Roanoke police actions spark lawsuit
A Roanoke man says officers violated his rights during a dispute about his gun license.
By Mike Gangloff
A Roanoke man is suing city police over an altercation with officers that he said began as an argument about his permit to carry a concealed firearm.
Aaron A. Stevenson filed a lawsuit Tuesday in U.S. District Court in Roanoke alleging that his constitutional rights were violated during a May 6 traffic stop. He named two officers, Chief Joe Gaskins and the city as defendants.
On Wednesday, police spokeswoman Aisha Johnson referred questions to City Attorney Bill Hackworth, who was out of town and could not be contacted. Stevenson also could not be immediately contacted Wednesday.
The lawsuit gives this account of Stevenson's encounter with police:
Stevenson was driving along Williamson Road to pick up his daughter from church when Roanoke police Officer Jamie A. Kwiecinski stopped him. Stevenson was given a summons because his registration had expired.
Kwiecinski learned that Stevenson had a concealed carry permit and asked if he had a gun. Stevenson declined to answer.
Kwiecinski called for backup, and Officer Dwight W. Ayers arrived on the scene. Stevenson said the officers ignored his repeated invocation of his right to remain silent, and to have an attorney present during questioning.
The officers pulled Stevenson from his vehicle, the lawsuit said, took the .45-caliber handgun he wore in a belt holster, and put him in handcuffs in the back of a police car. Stevenson said he was threatened with loss of his permit, confiscation of his gun and indefinite detention while police investigated whether he was involved in anything criminal.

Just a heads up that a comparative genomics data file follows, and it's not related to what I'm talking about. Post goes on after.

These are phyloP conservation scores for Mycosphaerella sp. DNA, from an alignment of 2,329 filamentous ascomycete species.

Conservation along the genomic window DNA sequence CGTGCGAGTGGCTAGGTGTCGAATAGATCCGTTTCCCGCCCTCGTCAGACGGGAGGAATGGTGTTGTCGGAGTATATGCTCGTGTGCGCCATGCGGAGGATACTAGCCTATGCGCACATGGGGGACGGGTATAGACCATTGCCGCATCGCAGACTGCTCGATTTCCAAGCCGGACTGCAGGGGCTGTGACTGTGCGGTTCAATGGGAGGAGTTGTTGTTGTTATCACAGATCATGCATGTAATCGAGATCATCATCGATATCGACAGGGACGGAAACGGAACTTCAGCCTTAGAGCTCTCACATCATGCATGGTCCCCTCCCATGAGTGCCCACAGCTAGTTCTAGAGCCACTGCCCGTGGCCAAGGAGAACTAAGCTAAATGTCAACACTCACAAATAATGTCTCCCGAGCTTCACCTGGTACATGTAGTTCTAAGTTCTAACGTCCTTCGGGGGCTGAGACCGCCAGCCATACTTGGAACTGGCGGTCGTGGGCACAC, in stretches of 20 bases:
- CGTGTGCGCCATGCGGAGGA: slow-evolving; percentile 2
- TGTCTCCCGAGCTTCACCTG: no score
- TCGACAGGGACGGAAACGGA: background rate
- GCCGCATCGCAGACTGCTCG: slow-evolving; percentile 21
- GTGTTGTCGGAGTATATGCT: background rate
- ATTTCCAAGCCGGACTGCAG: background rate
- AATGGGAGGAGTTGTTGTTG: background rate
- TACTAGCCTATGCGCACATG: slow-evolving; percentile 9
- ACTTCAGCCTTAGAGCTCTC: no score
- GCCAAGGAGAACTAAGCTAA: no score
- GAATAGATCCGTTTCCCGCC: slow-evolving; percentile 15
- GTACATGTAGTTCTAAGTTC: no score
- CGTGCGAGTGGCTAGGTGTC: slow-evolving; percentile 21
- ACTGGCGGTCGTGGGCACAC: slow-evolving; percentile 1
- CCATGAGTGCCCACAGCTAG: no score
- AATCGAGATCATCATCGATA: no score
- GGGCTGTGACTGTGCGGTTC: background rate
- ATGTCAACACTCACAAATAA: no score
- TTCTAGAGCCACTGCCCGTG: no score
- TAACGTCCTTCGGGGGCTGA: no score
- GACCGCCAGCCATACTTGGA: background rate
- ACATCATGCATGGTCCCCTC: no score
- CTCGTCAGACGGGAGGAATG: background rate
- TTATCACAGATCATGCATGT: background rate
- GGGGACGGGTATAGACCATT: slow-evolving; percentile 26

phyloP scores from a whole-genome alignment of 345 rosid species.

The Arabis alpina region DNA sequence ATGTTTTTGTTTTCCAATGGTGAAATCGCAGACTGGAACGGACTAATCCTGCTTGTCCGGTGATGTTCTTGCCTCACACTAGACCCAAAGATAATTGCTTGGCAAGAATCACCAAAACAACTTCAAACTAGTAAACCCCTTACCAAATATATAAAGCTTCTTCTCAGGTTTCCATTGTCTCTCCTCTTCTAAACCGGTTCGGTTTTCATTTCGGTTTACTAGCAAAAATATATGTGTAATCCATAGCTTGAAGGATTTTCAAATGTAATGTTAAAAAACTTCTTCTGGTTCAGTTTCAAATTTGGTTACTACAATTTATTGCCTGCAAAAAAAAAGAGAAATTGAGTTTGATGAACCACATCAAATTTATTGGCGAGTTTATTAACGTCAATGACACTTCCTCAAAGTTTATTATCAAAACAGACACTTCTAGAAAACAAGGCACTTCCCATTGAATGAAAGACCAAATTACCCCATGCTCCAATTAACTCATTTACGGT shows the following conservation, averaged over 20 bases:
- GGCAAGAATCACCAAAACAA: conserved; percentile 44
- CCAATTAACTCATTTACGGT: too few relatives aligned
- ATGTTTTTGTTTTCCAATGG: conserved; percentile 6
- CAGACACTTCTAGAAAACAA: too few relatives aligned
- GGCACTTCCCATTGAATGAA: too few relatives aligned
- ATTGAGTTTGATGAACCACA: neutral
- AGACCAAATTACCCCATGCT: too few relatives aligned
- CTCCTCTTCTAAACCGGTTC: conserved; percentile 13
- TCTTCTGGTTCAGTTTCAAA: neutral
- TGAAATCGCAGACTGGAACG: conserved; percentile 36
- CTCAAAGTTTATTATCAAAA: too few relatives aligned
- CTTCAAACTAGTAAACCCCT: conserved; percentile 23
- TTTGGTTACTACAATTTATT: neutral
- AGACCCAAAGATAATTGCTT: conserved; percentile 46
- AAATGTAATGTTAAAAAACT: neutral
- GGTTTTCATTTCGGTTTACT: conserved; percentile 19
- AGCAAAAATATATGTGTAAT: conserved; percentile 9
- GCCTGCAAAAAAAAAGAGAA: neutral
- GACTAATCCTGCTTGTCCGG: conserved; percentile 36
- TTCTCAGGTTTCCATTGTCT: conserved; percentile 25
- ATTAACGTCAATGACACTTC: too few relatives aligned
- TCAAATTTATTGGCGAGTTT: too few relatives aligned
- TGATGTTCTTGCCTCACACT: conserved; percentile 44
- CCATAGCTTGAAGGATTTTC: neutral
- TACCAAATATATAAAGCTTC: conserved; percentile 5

Officers never read Stevenson his Miranda rights, the lawsuit said, and Ayers told Stevenson the questioning would stop if he would admit to some criminal action.
As the incident continued, some of Stevenson's co-workers drove past and his employer stopped to see what was happening. The officers asked the employer if Stevenson had mental problems.
Stevenson said the tight handcuffs injured his wrists.
Eventually, Sgt. Sandy Duffey, a police supervisor, said to release Stevenson.
In the lawsuit, Stevenson asked for unspecified monetary damages, injunctions to prevent future incidents and a declaration that his civil rights had been violated.
Online court records indicated that the expired registration charge against Stevenson was dismissed in June.